Australian motorists agree money raised from the fuel excise should be used to maintain the nation’s roads, with a AAA survey finding a third of road users believe 100 per cent of the tax should be spent on land transport projects.
How will the rise of electric vehicles impact the fuel excise?
The Federal Government might not be able to rely on the fuel excise in the future. Each year, more fuel-efficient vehicles enter the market, with electric and hybrid vehicles becoming increasingly popular. Many of these vehicles require little-to-no petrol, decreasing the amount of revenue raised at the pump.
Motorists already pay different prices to use the same roads, depending on the type of car they drive. Older petrol-guzzling vehicles cost far more to fill up – and are taxed more – than newer, more economical cars.
The increase in people purchasing electric vehicles will only further the price divide, as road users who no longer purchase petrol won’t be paying the excise at all.
Car companies are moving towards selling more electric vehicles as well. Volvo predicts that 50% of its sales will be electric by 2025, while other manufacturers aim to sell one million electric vehicles by the same year.
Why do petrol prices fluctuate?
Every day, thousands of South Australian motorists pull into service stations across the state, pop open their fuel caps and fill their cars with petrol.
If the price is more than $1.80 a litre, we groan in disdain; if it’s closer to $1 a litre, we let out a sigh of relief.
But why does the price fluctuate in the first place?
The retail petrol price in Adelaide moves in cycles through troughs and peaks. In these cycles, prices steadily go down over a period of time, followed by a sharp increase which varies between 30 to 40 cents.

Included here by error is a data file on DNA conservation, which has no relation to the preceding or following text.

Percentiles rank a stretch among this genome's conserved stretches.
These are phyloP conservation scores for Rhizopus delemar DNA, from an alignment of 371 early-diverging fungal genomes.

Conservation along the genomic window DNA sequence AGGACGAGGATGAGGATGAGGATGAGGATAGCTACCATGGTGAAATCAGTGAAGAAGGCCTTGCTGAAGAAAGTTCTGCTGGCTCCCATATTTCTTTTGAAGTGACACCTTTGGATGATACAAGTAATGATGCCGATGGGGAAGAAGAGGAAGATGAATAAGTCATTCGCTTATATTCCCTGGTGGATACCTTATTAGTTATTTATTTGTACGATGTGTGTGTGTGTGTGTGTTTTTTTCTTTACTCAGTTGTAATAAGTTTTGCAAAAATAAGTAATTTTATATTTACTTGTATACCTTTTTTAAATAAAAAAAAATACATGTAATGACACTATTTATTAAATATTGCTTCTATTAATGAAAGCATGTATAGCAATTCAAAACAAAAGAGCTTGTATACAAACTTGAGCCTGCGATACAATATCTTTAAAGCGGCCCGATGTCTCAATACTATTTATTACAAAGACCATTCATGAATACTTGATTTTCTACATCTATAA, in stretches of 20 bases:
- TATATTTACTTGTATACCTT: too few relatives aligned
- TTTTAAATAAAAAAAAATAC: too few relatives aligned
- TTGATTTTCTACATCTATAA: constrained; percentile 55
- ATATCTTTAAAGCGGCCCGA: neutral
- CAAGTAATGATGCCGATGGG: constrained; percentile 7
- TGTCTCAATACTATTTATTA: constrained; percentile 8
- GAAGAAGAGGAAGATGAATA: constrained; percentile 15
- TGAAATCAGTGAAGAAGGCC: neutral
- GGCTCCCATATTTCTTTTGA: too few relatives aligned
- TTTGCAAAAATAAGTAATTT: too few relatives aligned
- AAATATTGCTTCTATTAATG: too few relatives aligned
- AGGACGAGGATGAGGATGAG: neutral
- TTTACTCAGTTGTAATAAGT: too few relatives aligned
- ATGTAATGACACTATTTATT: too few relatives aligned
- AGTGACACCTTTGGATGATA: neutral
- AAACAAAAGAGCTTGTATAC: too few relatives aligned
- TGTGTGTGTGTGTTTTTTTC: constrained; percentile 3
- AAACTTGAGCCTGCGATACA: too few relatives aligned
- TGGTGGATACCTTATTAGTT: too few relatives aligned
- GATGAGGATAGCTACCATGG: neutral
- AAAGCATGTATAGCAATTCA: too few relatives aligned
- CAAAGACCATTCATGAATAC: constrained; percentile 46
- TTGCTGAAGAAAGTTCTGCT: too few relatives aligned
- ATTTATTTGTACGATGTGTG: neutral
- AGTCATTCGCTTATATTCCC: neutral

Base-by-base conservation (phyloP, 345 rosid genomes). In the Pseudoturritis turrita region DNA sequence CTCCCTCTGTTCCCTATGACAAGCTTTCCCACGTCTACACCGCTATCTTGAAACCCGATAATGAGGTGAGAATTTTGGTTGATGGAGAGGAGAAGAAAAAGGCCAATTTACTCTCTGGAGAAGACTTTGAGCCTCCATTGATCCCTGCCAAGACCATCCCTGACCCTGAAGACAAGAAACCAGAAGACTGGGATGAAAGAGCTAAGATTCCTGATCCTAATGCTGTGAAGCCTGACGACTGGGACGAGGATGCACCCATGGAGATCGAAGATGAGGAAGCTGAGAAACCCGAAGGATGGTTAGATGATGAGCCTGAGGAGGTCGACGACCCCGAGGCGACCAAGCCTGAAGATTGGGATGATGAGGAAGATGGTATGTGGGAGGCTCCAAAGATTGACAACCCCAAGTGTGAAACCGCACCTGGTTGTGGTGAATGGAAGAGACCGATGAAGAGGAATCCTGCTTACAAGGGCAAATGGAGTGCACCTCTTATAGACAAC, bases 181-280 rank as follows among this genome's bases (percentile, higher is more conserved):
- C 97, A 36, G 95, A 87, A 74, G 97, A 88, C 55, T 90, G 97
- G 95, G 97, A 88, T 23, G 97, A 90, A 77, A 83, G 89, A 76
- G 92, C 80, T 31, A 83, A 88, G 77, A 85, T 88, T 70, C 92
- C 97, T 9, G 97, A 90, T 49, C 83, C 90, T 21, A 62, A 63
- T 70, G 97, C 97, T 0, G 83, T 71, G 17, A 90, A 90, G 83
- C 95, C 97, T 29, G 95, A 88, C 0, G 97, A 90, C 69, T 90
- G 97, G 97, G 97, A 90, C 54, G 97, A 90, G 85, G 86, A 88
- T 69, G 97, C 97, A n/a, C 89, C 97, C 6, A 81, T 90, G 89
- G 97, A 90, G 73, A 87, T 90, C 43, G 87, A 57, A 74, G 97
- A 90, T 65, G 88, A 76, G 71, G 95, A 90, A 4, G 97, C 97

According to the Australian Competition and Consumer Commission (ACCC), these petrol price cycles occur in markets where there is competition.
Major fuel retailers seek to undercut the prices of their competitors, slowly reducing their fuel costs in a game of fuel discount leapfrog. This can eventually result in prices dropping so low that retailers no longer make a profit.
Eventually, the larger retailers in the market reach a point where they can no longer afford to participate in the discounting game and increase their prices significantly, with other sellers following suit.
“These price cycles aren’t related to the wholesale costs, but are the result of deliberate pricing policies of petrol retailers,” Mr Borlace says.
“Petrol is at its cheapest about 10 to 30 days after a peak, so if you see the cost per litre suddenly jump, try and hold out for a fortnight or so and you’ll see lower pump prices start to appear.”
How can I ensure I get the best deal?
If you take out your smartphone and search for fuel prices in your app store, you’ll probably find a range of fuel-comparison apps. However if you have the myRAA app, you can get accurate and up-to-date fuel prices at the click of a button.
Due to the implementation of real-time fuel pricing, every South Australian retail outlet has to update their petrol prices online within 30 minutes of setting the price at the pump.